The Gannett newspaper chain, like nearly all publishers, is staking its future on reader revenue. Which raises a question: What is the company prepared to do to make that happen?
In its most recent quarterly report, the country’s largest newspaper chain said that its total number of digital subscribers is now 1.2 million — an increase of 37% over the previous year, but not especially impressive for a company that owns about 250 daily papers, including USA Today, and hundreds more weeklies. Gannett CEO Mike Reed said he’s aiming for 10 million in five years.
At least the subscription total is heading in the right direction. Overall, the company lost $142 million, largely due to pandemic-related declines in print and digital advertising.
The focus on digital subscriptions isn’t smart so much as it is the only option available. Newspaper advertising has been tanking for years as ad spending has moved to Craigslist, Google and Facebook. National papers and a few big regionals, including The Boston Globe, have succeeded in making the shift to reader revenue. But if Gannett wants to emulate them, it’s going to have to overcome its reluctance to invest in journalism and technology.
For years, Gannett and the chain that essentially took it over, GateHouse Media, have been decimating their newsrooms in order to squeeze out enough revenues to keep their creditors at bay. (Reed claims a recently completed loan restructuring should help.) As I’ve written before, our local Gannett weekly, serving a city of nearly 60,000 people, hasn’t had a full-time staff reporter since the pre-pandemic days of late 2019. Yet it is also the only print paper I subscribe to because reading it online is such a dismal experience.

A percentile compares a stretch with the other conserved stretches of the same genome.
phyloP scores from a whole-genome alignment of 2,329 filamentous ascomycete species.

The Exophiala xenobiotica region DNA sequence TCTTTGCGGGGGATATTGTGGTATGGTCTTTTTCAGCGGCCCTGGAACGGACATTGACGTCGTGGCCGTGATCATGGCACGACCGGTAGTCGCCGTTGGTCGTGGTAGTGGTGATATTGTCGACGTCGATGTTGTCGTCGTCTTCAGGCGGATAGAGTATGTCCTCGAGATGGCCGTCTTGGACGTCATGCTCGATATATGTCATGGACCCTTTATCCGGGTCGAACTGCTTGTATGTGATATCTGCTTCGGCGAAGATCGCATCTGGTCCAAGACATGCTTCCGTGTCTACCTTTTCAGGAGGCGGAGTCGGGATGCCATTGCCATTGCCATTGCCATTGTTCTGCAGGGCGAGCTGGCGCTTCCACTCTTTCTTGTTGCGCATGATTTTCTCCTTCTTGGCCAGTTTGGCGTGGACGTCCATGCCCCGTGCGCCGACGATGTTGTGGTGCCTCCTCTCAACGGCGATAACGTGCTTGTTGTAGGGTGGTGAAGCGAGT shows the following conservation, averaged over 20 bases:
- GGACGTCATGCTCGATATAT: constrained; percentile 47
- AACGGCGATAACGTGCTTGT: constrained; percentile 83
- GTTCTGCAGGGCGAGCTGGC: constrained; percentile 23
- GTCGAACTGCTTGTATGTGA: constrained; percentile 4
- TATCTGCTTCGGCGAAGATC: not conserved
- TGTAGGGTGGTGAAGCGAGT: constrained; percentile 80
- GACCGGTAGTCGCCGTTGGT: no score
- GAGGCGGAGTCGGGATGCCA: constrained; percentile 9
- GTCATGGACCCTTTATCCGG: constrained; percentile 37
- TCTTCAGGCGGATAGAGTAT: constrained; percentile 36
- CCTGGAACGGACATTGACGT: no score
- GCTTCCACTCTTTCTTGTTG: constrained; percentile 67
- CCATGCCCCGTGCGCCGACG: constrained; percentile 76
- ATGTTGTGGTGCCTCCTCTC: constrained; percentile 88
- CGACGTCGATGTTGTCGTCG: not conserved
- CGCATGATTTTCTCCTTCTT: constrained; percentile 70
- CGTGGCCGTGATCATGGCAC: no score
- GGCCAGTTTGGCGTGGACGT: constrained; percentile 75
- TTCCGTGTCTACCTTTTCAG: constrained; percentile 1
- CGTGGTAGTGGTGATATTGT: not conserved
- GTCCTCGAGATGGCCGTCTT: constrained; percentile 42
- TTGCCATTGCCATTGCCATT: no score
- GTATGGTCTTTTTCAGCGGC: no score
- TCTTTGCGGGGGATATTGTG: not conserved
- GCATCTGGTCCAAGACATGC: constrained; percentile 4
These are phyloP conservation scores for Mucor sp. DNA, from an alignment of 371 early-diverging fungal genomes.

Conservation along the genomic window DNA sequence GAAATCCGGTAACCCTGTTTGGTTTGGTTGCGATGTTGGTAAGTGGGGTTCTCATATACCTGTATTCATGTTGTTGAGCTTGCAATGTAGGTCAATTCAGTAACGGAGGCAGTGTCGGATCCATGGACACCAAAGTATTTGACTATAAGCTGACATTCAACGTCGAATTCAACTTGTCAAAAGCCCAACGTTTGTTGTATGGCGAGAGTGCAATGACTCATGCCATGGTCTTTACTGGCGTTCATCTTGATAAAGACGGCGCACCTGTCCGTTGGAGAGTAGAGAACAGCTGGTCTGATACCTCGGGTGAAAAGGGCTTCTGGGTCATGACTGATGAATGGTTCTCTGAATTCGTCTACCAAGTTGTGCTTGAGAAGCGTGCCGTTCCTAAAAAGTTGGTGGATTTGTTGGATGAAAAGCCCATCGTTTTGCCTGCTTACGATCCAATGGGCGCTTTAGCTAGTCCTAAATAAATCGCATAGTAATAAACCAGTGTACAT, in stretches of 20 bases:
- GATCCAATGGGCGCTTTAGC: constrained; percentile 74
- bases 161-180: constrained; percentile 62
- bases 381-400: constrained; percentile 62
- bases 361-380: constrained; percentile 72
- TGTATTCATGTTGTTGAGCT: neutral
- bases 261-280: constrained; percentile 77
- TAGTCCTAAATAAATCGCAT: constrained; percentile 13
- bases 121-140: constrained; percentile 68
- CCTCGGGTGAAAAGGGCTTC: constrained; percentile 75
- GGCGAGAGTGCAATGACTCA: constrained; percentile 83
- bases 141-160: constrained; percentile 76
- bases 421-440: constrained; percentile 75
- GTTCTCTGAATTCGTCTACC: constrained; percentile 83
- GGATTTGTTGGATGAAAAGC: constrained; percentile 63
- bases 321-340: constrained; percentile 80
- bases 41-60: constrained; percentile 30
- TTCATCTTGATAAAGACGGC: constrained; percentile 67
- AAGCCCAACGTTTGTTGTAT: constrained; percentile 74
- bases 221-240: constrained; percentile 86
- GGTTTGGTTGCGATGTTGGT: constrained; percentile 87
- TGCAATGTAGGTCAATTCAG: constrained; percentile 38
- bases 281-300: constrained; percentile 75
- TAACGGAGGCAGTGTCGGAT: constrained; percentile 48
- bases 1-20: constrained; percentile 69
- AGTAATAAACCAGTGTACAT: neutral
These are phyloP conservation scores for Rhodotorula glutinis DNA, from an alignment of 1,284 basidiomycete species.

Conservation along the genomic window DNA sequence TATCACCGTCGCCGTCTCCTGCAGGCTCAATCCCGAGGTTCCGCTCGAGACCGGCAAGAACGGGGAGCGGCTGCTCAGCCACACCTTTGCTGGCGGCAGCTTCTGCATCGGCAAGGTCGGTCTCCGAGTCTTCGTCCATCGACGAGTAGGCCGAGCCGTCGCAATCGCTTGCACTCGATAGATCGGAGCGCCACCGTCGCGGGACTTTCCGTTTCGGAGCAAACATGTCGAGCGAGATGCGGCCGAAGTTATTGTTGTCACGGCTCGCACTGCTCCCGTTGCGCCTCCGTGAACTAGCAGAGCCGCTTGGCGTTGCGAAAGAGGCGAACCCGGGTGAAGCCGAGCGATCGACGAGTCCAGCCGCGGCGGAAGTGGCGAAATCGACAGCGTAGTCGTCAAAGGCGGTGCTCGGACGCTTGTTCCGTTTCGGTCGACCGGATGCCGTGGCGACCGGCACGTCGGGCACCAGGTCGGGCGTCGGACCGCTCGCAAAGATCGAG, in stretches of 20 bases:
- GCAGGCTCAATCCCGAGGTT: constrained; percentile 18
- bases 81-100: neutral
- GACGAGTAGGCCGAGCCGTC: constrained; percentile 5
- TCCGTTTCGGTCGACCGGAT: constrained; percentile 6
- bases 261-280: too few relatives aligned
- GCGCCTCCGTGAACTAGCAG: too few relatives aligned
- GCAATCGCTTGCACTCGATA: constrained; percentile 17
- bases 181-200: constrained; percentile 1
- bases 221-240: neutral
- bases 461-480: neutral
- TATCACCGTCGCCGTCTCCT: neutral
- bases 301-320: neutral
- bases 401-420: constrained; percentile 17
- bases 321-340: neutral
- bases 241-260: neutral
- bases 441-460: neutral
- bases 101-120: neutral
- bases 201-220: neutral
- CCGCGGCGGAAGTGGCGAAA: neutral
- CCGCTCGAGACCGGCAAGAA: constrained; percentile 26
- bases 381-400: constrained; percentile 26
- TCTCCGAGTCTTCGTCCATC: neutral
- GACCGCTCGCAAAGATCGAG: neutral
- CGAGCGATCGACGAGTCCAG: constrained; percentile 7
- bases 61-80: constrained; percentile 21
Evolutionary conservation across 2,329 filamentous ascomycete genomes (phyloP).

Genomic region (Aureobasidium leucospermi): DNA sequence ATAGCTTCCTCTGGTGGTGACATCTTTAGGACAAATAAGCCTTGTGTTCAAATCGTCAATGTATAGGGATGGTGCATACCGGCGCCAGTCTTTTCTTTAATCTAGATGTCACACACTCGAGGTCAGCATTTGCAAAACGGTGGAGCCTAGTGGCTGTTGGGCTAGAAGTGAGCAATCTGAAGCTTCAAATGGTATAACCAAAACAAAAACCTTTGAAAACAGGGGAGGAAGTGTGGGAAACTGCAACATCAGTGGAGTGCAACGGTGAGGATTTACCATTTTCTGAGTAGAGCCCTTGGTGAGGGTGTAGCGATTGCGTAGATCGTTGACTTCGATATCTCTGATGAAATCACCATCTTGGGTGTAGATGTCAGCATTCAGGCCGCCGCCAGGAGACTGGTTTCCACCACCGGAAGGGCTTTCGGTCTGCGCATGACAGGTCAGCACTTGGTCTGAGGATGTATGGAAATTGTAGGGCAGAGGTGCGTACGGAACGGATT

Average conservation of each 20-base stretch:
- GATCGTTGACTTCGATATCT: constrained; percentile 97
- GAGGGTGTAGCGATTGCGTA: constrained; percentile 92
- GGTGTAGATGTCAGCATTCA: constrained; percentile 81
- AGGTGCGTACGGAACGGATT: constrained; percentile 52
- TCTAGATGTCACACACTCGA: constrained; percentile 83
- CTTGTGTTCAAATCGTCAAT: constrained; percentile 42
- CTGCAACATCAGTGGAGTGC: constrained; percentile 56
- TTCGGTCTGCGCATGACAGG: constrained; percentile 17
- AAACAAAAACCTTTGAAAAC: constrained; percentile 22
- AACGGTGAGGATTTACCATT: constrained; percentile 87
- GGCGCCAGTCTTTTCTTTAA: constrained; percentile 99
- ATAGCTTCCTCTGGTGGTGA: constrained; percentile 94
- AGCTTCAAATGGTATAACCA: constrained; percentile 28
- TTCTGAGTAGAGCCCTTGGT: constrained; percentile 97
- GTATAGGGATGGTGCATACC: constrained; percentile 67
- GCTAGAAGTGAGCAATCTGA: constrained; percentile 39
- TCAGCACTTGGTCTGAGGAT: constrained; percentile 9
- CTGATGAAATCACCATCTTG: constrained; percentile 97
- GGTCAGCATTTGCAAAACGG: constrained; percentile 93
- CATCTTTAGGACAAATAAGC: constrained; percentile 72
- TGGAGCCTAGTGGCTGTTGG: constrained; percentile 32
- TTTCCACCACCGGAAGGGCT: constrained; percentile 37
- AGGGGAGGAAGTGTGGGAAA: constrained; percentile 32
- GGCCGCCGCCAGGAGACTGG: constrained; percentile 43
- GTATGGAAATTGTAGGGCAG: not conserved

Lately I’ve noticed an increase in stories from something called “the USA Today Network,” which is to say they’re not local. Some are from one or two towns over. Some are from afar. They are nothing but space-fillers.
Gannett announced several other moves as well, including a paywall for USA Today, sports betting and even an attempt to sell non-fungible tokens (NFTs). I’ve been trying to grasp exactly what that last means, but I’m still confused even after reading this New York Times story.
Gannett owns nearly all of the community papers in Eastern Massachusetts and environs, and in very few cases are they meeting the information needs of their communities. If the company is determined to offer a better product, with more local coverage and a better user experience, then it will deserve to sell more digital subscriptions.
But I can’t imagine that the chain will be able to build its digital subscriber base significantly with what it’s offering now.